Associated Press Report, August 17, 1989

About 200 fans and friends attended a memorial service Thursday for Tim Richmond, the Ashland stock car driver who died earlier this week. Charlotte Motor Speedway arranged the service after Richmond's family held a private service and burial in Ashland. Resting on a lectern at the Charlotte Motor Speedway ballroom during the service was one of Richmond's racing helmets.

"There's a hole burning in me right now that I didn't get to tell him goodbye," sobbed Barry Dodson, Richmond's former crew chief on the NASCAR circuit. "I wanted, we wanted, to tell him we love him. We didn't get to do that. I miss him."

Dodson took home the helmet, a gift from Richmond. Dodson continued, "When I think of Tim, I remember what he did with my children. He always took time with them. When he felt bad, I knew he felt bad. When I felt bad, he knew I felt bad. That's just the way it was between me and him. Tim and I were close—we had some rocky times when I was his crew chief, but afterwards we got real close."

Richmond died of an undisclosed illness Sunday in a West Palm Beach, Florida hospital after six months of seclusion. Mike Jarrett, 30, a mechanic with Hendrick Motorsports, wept as his buddy was eulogized. Bob Hice, sports reporter for WBT in Charlotte, described Richmond as a lonely man, even when he was winning.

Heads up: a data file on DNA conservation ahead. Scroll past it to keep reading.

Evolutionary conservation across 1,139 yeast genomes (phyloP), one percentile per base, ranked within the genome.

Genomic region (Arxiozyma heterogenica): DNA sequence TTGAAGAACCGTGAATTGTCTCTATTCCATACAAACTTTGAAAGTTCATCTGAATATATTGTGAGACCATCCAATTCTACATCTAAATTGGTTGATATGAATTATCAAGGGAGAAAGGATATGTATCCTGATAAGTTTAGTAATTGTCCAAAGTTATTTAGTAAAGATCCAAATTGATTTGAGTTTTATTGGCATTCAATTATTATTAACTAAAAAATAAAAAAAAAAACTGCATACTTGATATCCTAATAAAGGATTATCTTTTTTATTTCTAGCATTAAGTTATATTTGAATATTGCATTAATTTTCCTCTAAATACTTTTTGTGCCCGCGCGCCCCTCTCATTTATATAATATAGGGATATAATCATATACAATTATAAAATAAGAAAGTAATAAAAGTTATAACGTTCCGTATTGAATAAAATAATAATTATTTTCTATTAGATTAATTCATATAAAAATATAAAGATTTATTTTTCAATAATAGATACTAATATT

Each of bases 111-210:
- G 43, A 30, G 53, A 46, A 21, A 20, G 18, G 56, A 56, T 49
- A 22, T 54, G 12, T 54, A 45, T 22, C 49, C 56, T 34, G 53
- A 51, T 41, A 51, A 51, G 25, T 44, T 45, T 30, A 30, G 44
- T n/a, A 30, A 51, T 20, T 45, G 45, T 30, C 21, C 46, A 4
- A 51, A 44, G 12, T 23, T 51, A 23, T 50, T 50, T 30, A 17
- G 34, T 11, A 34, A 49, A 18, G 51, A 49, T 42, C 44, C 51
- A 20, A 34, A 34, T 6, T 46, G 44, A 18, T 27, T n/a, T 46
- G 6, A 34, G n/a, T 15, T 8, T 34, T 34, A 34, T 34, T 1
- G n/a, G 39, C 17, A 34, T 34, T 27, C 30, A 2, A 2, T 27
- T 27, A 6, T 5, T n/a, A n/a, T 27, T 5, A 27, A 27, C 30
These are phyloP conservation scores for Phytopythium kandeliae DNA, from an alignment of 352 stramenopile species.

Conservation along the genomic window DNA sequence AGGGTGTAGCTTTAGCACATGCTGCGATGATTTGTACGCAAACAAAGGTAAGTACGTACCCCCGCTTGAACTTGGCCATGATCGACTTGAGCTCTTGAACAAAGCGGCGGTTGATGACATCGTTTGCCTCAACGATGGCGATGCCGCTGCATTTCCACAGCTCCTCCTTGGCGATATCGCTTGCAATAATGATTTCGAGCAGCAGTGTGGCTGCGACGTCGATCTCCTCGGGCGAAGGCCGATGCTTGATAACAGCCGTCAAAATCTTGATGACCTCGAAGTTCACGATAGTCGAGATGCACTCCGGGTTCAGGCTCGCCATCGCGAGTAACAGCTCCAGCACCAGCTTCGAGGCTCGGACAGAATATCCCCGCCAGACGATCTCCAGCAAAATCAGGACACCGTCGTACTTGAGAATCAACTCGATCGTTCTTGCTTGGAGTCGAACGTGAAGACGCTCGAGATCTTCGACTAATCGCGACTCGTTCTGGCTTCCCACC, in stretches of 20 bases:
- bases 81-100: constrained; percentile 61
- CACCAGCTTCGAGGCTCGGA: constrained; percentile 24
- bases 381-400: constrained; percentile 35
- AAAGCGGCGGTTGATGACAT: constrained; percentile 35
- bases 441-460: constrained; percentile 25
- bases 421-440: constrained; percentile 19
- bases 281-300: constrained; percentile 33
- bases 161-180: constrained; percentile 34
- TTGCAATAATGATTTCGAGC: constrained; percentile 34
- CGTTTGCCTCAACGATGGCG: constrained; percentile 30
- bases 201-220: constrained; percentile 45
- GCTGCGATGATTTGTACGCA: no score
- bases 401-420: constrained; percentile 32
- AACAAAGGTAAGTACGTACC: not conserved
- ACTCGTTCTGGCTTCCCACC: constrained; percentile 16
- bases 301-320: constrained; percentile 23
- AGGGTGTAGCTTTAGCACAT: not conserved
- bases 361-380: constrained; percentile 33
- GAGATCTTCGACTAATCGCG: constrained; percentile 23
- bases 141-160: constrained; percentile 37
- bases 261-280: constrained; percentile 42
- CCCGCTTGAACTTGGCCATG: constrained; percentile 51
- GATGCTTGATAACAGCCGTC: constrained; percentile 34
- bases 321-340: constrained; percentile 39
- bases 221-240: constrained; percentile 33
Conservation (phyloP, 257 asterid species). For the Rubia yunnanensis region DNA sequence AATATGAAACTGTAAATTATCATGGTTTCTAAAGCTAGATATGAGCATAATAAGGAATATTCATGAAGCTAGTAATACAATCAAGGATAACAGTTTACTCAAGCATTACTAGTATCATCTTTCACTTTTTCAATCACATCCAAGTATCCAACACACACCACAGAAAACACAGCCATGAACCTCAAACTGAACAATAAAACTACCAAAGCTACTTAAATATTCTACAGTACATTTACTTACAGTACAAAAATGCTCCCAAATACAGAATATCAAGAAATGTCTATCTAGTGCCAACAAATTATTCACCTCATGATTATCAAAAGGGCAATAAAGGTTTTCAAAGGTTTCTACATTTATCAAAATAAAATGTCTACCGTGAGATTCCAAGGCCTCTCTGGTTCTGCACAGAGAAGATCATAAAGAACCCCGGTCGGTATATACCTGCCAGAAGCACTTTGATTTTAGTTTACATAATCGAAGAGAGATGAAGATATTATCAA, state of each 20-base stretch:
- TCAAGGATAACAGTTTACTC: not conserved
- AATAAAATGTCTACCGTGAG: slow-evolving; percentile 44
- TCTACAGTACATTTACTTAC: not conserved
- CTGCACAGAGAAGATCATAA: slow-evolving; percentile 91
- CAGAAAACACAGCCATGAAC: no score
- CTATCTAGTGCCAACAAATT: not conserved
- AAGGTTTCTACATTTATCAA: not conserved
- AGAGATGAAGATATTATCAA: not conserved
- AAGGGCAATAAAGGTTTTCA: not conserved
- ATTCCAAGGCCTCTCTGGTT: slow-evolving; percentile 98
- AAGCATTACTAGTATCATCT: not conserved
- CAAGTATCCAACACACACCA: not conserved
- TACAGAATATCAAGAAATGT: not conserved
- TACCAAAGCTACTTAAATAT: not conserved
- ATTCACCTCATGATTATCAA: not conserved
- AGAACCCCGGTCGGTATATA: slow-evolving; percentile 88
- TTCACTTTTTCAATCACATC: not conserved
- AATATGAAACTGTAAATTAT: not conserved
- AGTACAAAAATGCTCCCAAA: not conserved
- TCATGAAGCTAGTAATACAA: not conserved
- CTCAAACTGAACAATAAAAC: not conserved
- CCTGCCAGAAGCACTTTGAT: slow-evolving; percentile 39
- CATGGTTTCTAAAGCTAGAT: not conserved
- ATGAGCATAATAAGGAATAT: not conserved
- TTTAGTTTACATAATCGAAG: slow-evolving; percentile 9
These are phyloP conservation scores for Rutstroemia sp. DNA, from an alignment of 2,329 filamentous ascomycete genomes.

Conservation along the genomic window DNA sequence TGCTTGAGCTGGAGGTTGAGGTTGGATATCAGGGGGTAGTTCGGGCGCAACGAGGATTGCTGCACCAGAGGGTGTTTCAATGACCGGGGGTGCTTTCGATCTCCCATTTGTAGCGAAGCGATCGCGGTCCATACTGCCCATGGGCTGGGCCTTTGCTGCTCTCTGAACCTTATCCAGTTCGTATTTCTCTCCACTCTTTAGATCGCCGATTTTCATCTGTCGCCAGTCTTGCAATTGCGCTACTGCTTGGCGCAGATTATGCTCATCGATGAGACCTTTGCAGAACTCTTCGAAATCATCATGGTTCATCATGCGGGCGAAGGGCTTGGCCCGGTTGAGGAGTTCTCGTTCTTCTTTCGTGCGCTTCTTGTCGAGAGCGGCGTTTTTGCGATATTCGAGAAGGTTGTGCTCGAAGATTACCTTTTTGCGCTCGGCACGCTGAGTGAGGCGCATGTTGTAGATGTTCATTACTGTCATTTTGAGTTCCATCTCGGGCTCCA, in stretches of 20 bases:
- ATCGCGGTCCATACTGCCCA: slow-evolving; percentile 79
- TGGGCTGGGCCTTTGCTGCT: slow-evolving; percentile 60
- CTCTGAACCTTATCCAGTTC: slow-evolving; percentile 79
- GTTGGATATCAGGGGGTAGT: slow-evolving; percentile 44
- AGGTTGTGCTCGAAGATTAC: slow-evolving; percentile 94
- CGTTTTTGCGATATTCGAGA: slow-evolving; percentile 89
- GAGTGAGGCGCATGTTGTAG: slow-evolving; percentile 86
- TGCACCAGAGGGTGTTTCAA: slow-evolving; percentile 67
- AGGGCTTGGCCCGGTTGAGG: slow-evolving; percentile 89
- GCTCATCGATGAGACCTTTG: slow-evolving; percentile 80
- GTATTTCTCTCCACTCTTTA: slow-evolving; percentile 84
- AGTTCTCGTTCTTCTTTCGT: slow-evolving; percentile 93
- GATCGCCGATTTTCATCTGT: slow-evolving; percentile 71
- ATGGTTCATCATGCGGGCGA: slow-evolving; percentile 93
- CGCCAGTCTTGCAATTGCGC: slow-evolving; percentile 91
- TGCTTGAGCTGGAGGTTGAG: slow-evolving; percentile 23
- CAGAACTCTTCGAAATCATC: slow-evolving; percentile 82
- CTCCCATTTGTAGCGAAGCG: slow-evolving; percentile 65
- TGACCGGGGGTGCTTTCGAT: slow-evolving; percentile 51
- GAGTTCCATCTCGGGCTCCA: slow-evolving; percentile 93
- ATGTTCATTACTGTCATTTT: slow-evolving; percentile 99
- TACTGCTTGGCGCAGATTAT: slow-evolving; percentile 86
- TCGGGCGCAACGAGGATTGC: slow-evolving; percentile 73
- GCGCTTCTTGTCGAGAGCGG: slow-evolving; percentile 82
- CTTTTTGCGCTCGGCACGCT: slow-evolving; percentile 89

"When Tim was lonely—and he was a lot—he'd call our sports desk and want to talk," Hice said. "He was sad, lonely. Maybe lost would be the right word. He didn't quite know what he wanted to do."

Hice was with Richmond when he won the 1987 race at Pocono International Raceway in Pennsylvania. He was recovering from one of his bouts with pneumonia and was so tired that between events he had to go to the transporter to rest. "When Tim won that race, a human cannot explain the elation in victory lane," Hice said. "Tears flowed. He was crying and happy and smiling."

"Who was Tim Richmond?" asked H. A. "Humpy" Wheeler, president and general manager of Charlotte Motor Speedway. "Like all of us, at times a sinner. Like all of us, at times a saint... at all times, when he slipped behind the wheel, one of the best race drivers who ever lived, a man who would drive into the gray where even angels feared to tread and races are won... a man who certainly tasted the shadows of life, but loved the little children.

"Death is never convenient and knows no time schedule. Tim's mother asked me yesterday if we'd all say the Lord's Prayer together," Wheeler told Richmond's fans.

"He was a man who stirred the deepest emotions in racing but treated his fellow racers with deep respect.

"1986 was Tim's year, when he won seven of 13 races. I guess that was his sweet spot, because we all know that's when his problems began," Wheeler said.

Former crew member Cheech Garde said, "I'd like to remember Tim as a fierce competitor that would never give up. Right now, he's in victory lane forever."

Other NASCAR drivers and racing figures were missing from the hastily arranged memorial service because they were in Brooklyn, Michigan, preparing for qualifying for this weekend's race. However, there were quite a few of the drivers' wives and children in the audience and there were very few dry eyes among those at the service.

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